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My Teaching Philosophy

Education for All and All for Education

Personal Motto

I always think of teaching as an opportunity to inspire students to think critically about the global-local interconnectedness of every aspect of human life. I have a strong belief that education can help people to resolve any challenges they might experience. My dream is to ensure that the post-secondary education should be accessible, available, adequate, appropriate, applicable, acceptable, accountable, accurate and inclusive of every human being. When everyone has access to a “7A+I” learning opportunities, the world will be positively changed in the ways that are consistent with social work professional values.

I know that by being an educator, I occupy a very privileged position in the Canadian society that demands modesty and humility as much as respect and recognition. It is crucial that I acknowledge the power inherent in my role and always self-reflect on my actions. In my teaching, I consistently work to be aware of my position in society and to become a role model of the learning, I strive to promote among students. I treat my students as I want to be treated and try to recognize their uniqueness and individuality in all aspects of course design and delivery.

Learning, of course, is the main purpose of education. It is the goal of every student and the task of every educator to increase knowledge and understanding to create an effective learning environment. I believe that the learning environment needs to involve active collaboration between students and the instructor. Students not only learn from me but also learn from each other and I learn from them. I want students who enrol in classes I teach to become critical thinkers and life-long learners. My students can expect that I utilize “7A and I” principles to answer questions, and genuinely invest in their learning. In my teaching, I strive to be student-focused, competent, flexible, and aware of uniqueness and diversity amongst my students.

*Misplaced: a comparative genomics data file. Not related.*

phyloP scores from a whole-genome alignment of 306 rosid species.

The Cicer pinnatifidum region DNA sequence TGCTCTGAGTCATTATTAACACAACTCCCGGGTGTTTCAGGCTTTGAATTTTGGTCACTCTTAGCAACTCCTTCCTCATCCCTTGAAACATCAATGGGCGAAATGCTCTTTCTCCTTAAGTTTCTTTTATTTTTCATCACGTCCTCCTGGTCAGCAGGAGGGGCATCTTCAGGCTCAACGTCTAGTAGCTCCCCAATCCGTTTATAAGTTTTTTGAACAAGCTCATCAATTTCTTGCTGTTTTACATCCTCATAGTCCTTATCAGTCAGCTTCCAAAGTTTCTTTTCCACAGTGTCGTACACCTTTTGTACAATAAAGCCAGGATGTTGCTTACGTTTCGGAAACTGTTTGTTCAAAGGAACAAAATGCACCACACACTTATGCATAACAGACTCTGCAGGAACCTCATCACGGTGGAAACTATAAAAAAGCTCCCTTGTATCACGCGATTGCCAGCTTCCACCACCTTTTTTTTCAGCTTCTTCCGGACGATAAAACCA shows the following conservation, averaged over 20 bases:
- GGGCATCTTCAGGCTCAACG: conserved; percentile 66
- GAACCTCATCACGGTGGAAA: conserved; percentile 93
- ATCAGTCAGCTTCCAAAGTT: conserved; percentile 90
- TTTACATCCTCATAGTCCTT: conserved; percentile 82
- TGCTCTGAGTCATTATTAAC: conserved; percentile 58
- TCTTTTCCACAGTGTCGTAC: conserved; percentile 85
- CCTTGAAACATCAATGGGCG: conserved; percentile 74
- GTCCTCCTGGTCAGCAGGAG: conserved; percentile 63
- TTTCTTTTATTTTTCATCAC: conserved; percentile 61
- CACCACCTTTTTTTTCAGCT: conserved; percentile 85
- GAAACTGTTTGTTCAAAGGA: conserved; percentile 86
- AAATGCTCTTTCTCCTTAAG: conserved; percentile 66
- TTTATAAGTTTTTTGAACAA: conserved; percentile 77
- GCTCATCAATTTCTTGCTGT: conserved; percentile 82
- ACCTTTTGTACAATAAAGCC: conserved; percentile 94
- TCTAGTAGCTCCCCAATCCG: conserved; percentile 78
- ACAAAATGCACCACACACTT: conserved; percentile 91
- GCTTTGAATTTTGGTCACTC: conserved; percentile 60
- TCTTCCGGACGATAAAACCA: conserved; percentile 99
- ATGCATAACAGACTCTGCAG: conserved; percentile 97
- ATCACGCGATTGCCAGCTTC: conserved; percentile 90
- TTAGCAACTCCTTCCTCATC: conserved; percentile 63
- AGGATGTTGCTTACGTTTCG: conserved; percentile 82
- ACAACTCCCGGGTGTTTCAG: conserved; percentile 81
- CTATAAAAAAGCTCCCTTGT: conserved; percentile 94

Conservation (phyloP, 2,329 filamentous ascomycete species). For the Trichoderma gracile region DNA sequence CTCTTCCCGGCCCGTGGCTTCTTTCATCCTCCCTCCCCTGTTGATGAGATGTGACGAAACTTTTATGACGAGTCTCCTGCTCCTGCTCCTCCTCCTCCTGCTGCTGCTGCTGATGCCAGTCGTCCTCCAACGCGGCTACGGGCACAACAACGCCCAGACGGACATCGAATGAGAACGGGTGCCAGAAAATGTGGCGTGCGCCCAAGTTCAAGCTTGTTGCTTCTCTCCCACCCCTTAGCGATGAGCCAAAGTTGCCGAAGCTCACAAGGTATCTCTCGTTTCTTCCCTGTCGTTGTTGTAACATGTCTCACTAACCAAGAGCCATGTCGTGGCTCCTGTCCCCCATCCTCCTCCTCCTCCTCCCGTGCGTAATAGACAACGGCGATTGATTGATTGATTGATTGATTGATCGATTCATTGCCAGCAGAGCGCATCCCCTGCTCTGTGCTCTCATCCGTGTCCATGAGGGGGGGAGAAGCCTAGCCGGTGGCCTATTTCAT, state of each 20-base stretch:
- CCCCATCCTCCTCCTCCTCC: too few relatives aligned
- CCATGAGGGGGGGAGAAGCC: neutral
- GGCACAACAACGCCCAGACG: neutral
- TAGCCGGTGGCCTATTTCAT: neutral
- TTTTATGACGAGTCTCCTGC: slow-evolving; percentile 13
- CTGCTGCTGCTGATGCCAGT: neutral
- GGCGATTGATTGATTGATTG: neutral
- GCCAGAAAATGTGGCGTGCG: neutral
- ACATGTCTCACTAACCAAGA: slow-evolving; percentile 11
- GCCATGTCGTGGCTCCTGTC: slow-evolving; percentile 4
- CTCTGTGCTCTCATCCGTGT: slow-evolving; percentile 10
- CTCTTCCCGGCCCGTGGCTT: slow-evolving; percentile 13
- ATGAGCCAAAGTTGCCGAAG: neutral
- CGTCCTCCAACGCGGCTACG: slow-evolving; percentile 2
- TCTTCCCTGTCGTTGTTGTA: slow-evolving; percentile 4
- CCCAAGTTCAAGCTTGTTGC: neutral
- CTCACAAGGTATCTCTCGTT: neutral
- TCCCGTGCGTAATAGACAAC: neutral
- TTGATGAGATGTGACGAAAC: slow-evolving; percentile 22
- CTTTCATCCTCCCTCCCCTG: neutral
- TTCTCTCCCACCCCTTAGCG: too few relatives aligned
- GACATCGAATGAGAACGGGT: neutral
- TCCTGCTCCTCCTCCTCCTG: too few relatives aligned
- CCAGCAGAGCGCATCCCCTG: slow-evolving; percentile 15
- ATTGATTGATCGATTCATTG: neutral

I am a definite believer in active learning. In all the courses I teach I try to maintain an active dialogue with students and promote interaction in all course activities. I do not believe in passive learning through lecturing. My students are expected to come to class and be ready to engage in discussion and debate with course material. I invest a lot of time in designing my courses and expect a lot from my students. I know that each of them has an enormous potential and my role as an educator is to develop that potential through creating challenging and thought-provoking assignments while at the same time maintaining a supportive learning environment. I try to accomplish the creation of such an environment not only through using presentations and lectures, but also through non-formal methods of education such as simulation and role-playing games, brainstorming, energizers during the class/online discussions and, particularly, in writing assignments. I always want that students can apply their knowledge in their field. That is why I try to create practical assignments that will help students to enhance their critical thinking skills and to prepare them to be successful in their future professional career.

I actively encourage dialogue with students during office hours and by appointments. I prefer to have a discussion with students in person where I can observe both verbal and non-verbal communication (if possible) to better serve and support them.  Additionally, I regularly strive to improve my teaching by seeking student feedback, talking with peers, attending educational conferences, reading and experimenting with new teaching methods. To be an effective teacher, I continue to be a student. I regularly attend teaching workshops on managing the classroom, lesson planning, discussion facilitation, etc. My degree in Masters of Education from Lviv University and Certificate in Higher Education Teaching from the University of Manitoba provides me with a strong foundation in becoming an effective life-long educator.

Although I have more than ten years of extensive teaching experience, I feel that I am still only at the beginning of the exciting road that is called the teaching and learning journey. The principles that I have developed through my teaching career and for which I strive to reach as an educator of future professionals allows me to ensure that my students may find and use their strengths to contribute to our society in meaningful ways.

 

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